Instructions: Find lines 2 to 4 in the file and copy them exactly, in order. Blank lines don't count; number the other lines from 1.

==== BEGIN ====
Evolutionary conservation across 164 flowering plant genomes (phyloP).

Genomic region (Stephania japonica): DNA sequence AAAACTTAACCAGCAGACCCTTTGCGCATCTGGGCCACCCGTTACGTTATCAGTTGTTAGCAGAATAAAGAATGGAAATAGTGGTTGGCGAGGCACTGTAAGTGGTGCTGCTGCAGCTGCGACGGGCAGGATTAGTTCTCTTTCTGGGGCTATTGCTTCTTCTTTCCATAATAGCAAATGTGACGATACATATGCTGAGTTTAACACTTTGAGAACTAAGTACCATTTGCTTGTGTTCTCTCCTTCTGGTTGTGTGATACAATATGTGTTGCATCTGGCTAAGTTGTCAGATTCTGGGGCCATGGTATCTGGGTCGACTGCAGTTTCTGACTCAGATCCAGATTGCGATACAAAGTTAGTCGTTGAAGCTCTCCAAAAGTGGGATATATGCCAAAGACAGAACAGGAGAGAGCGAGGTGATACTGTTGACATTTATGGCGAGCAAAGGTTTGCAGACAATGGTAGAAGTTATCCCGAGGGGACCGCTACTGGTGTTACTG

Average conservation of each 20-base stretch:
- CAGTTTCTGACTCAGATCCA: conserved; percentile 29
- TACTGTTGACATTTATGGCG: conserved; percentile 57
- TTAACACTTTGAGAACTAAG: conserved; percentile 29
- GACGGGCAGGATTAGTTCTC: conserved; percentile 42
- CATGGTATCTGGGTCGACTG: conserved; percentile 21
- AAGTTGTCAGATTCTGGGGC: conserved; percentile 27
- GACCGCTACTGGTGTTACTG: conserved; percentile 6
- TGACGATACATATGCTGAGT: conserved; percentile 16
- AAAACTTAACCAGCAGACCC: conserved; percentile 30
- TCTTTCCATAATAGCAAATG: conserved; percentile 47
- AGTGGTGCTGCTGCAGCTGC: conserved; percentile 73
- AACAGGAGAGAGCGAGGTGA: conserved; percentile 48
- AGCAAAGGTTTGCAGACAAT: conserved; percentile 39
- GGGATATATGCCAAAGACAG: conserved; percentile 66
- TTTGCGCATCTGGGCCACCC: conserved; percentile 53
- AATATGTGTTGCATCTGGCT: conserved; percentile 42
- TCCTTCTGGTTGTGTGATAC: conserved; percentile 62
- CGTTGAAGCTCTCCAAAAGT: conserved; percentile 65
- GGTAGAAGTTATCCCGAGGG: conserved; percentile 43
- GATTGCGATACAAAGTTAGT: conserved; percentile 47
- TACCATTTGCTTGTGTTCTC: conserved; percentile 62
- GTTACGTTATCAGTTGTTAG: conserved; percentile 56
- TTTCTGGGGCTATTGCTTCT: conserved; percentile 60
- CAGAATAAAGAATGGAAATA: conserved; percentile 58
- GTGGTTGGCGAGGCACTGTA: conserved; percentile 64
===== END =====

Genomic region (Stephania japonica): DNA sequence AAAACTTAACCAGCAGACCCTTTGCGCATCTGGGCCACCCGTTACGTTATCAGTTGTTAGCAGAATAAAGAATGGAAATAGTGGTTGGCGAGGCACTGTAAGTGGTGCTGCTGCAGCTGCGACGGGCAGGATTAGTTCTCTTTCTGGGGCTATTGCTTCTTCTTTCCATAATAGCAAATGTGACGATACATATGCTGAGTTTAACACTTTGAGAACTAAGTACCATTTGCTTGTGTTCTCTCCTTCTGGTTGTGTGATACAATATGTGTTGCATCTGGCTAAGTTGTCAGATTCTGGGGCCATGGTATCTGGGTCGACTGCAGTTTCTGACTCAGATCCAGATTGCGATACAAAGTTAGTCGTTGAAGCTCTCCAAAAGTGGGATATATGCCAAAGACAGAACAGGAGAGAGCGAGGTGATACTGTTGACATTTATGGCGAGCAAAGGTTTGCAGACAATGGTAGAAGTTATCCCGAGGGGACCGCTACTGGTGTTACTG

Average conservation of each 20-base stretch:
- CAGTTTCTGACTCAGATCCA: conserved; percentile 29